He continued this pattern through the entire bottom floor before he moved upstairs. When he had no luck on the second floor, he went back down to the first to try again. But there was still not sign of her.
He checked his watch again. It was seven twenty-five. He thought of all the possible reasons she could have for not being at the house. He couldn’t put his finger on any reason though, so he decided to go outside and wait.
He closed the front door behind him and sat down on the front porch, leaning up against the handrail.
He grabbed a cigarette and the lighter from his pocket and lit up. He deeply inhaled and let it out slowly. He let the smoke tickle his lips and thought about the comfort that feeling gave him before taking anther drag from the cigarette. He was glad he had decided to bring the cigarettes. They were like an old friend. They calmed him down. They kept him from going insane.
Ten o’clock rolled around. There was still no sign of her. He had already smoked thirty-four cigarettes. That was a new record.
At one point, he had had to go back to his place to grab another pack, but was worried he’d miss her if he did. The more he thought about missing her, the more he stressed out, and the more he needed a cigarette. So finally, he sprinted to his house, up the stairs, grabbed a pack and ran back so quickly he figured only forty seconds could have passed. There was no way he could have missed her. But just in case, he rang the bell again. Nothing. Absolutely nothing.
He didn’t have her number and she didn’t have his, so there was no way they could contact each other unless it was face to face. Thinking about how stupid he was for not getting her number was making him sick to his stomach.
At ten thirteen a car began to drive up their street. Every time he saw a car he got so excited believing it would be her pulling into her driveway. Each time he had been let down; the car had driven past the house and well down the street.
This car was a cop car. Upon recognizing this, he felt flashes of so many emotions he honestly couldn’t pinpoint exactly how he was feeling.
He was worried because he thought maybe she was dead somewhere and they were coming by the house to report her tragic death.
He was relieved because he could tell them she was missing.
He jumped up from his spot on the porch and ran towards the sidewalk, flailing his arms in the air in hopes of getting their attention. Their lights flashed on for a second and they pulled over next to him.
“Is there a problem here, son?” asked the officer in the driver’s seat. He was a middle aged white man with wrinkles around his eyes but nowhere else. There was something about the officer that reminded him about how paranoid he looked when he wasn’t showing emotion. This cop wasn’t showing anything, but he also looked slightly terrified.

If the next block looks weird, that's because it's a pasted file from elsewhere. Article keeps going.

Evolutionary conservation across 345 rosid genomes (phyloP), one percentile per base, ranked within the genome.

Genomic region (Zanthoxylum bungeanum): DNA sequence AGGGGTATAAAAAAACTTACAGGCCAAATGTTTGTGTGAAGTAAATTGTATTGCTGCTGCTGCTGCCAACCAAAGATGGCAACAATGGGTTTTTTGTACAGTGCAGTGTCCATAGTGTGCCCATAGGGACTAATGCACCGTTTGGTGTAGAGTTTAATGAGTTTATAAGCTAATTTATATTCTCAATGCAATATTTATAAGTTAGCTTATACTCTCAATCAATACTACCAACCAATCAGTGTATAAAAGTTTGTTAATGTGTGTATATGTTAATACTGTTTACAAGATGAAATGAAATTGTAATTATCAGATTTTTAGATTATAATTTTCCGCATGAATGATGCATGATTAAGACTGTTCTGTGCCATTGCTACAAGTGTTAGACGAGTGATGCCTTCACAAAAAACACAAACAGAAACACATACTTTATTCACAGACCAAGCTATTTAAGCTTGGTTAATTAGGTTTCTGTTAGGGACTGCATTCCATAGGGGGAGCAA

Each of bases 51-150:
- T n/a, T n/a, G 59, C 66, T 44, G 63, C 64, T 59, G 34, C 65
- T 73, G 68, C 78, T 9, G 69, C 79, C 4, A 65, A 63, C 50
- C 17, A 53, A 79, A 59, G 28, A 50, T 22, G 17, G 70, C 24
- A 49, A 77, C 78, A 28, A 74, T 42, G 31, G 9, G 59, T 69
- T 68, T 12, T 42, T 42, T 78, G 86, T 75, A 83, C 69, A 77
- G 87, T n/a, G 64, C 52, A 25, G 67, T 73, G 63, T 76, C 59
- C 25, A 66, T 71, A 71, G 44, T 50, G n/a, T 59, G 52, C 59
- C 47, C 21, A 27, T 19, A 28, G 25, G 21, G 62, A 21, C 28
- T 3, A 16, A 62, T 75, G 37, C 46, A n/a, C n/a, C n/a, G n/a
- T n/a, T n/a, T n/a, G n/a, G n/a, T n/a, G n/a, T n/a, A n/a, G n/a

“I think I need to report a missing person.”
“You think you need to?”
“Well, I was supposed to meet this girl here for a date at seven and I know you don’t report people missing unless they’ve been gone for twenty-four hours, but she never showed up. She never called to decline or anything either.”
“Why were you meeting her here?” the officer asked, a look of suspicion clouding his otherwise paranoid face.
“This is where she lives.”
The officer’s eyebrows began to furrow and he looked like he was about to scream. His partner, a young Hispanic man gave him a look that said, “Oh God, what the hell have you done?”
The white cop put his car in park and pulled the keys out of the ignition before opening his door gradually and stepping out onto the street. He slammed the door behind him and stood up as tall as he could. The car had done an excellent job of masking his at least six foot two frame.
“What kind of s*** are you trying to pull, kid? This house has been abandoned for the past year.” He could hear the officer’s voice quiver. It was as if the officer was trying his best to keep himself under control. And just like that, the officer’s appearance began to make him feel even more terrified than he was sure his face led on.
“That can’t be true. I’ve spent everyday with her for the past three days.”
“Who is this missing girl?” asked the white cop, folding his arms across his chest. The Hispanic cop got out and stood by his door facing the two of them, as if to monitor whatever was about to go down.
“Her name is,” he trailed off. He had no idea what her name was. Not a clue. He had never bothered to ask. It had never seemed important until that moment.
“What?” asked the officer, leaning in closer to him, as if, by getting a closer look, he could see straight through his brain.
“I don’t actually know her name. But I know she was about five foot five, she had really long brown hair, sort of tan-ish skin, really skinny. I mean like a skeleton with skin, basically. She wore friendship bracelets all the time,” he trailed off again, wondering if any of this information was actually helpful. But then he remembered. “Wait a second. I have paintings of her inside the house. I have four paintings. Three of them are just her face, but there is one full body. That should help, right?”
He didn’t wait for the officers’ response; he turned and half ran back to the house.
The door was jammed again, so he pushed his shoulder against it and wiggled the knob. It didn’t open. But he was desperate to get inside. He practically threw himself on the door and swung it open using all his force.